How NOT to Design a Database-Driven Web Application

Say you are designing a web application. This application has a few basic components, including vendors, parts, and sales of said parts. How many database tables would you require to make such an application?

If you answered 3-5, you’re thinking waaaaay too small. Think more like 1,300 over the course of a few months of use. Why? Because naturally you’ll want to make a new table with each new sale made by a vendor!

If this is too technical for you, average reader, think of it this way: every customer who comes into a coffee shop to buy something gets their own, dedicated cash register, installed, at the time of purchase.

Yeah, that makes a hell of a lot of sense.

Multiple Choice Bookkeeping

Let’s say you’re a bookkeeper and you reconcile a checking account. You receive the statement for the month of April, then May, then June. You reconcile the accounts each month. Each month, there is an outstanding check for several thousand dollars, payable to the United States Treasury, dated April 15.

Do you:

  1. Immediately look at the register to find out if some error has occurred internally.
  2. Notify your boss that there may be a “slight problem.”
  3. Contact the IRS to confirm receipt of payment.
  4. Drool

Guess which happened here.

If 1 is Good, 10 is Gooder!

Last week I ordered some parts from one of our suppliers. The parts where 10 Hewlett-Packard desktop systems, 10 copies of Microsoft Office, and 1 nVidia display adapter.

The quote arrived that afternoon, for 10 HP PCs, 10 copies of MS Office, and 10 nVidia display adapters.

I’d say “honest mistake,” but this sales rep has done this sort of thing so many times in the past, that I had to request a new rep, because the last time he did this, I had requested an HP server with Windows Server 2008 Foundation.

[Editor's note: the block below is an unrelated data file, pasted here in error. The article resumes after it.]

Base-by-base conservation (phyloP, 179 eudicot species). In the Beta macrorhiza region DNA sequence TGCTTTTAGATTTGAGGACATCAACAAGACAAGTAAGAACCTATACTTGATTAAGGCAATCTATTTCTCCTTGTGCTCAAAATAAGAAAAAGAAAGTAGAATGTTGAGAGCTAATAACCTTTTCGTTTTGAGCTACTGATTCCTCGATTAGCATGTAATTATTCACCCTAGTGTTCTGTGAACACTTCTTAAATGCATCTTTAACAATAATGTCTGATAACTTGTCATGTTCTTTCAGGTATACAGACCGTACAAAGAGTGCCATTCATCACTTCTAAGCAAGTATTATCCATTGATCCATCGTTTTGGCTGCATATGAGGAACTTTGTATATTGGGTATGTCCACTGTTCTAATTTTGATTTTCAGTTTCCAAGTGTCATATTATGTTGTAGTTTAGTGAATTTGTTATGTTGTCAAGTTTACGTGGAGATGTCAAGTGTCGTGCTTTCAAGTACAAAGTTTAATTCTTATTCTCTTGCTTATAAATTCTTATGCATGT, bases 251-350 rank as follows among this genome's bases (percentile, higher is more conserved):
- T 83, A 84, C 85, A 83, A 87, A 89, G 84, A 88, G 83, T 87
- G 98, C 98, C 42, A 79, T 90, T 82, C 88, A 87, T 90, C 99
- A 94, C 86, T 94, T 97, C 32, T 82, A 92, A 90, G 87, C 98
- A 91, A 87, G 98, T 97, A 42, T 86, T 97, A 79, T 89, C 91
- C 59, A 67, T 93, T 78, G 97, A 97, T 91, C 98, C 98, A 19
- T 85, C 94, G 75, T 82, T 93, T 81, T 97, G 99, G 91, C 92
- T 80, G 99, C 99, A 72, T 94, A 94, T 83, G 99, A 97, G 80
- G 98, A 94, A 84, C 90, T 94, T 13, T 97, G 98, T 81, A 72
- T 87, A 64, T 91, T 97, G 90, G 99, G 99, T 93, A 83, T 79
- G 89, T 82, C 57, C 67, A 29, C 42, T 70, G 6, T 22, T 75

He replied, saying this edition of Windows Server was not available with this server.

I replied saying I understood, and requested the same server with a copy of Windows Server 2008 Standard edition.

He quoted me the HP server with two copies of Windows Server 2008 Standard edition (one retail, one OEM, so he didn’t technically try to sell me two of the same thing). I told him we didn’t need two copies, so he should just send us the OEM edition.

A few days later the server arrived with its copy of Windows Server 2008 Standard edition… and Windows Server 2008 Foundation edition – you know, the one that isn’t available with this server.

Need More Information

I have worked with a lot of stupid people in sales. Here’s a sample of this week’s gems:

Me: “I need Brand X firewall with 1 year of Standard Support and 1 year of Web Filtering. This is for the office of
Doctor Client
123 Any Street
Anywhere US 12345
[email protected]

Sales Rep: “Here is your quote on one Brand X firewall with one year of Standard Support and one year of their Full Boat Package.”

(Note that the Full Boat Package includes the Web Filtering, Standard Support, and several other services, which we don’t need. So why would I order the Full Boat AND Standard Support?)

Me: We don’t need Full Boat Package, just Standard Support and Web Filtering.

Sales Rep: I need the full end user information.

Me: “I gave it all to you in my first email.”

Sales Rep: <drool>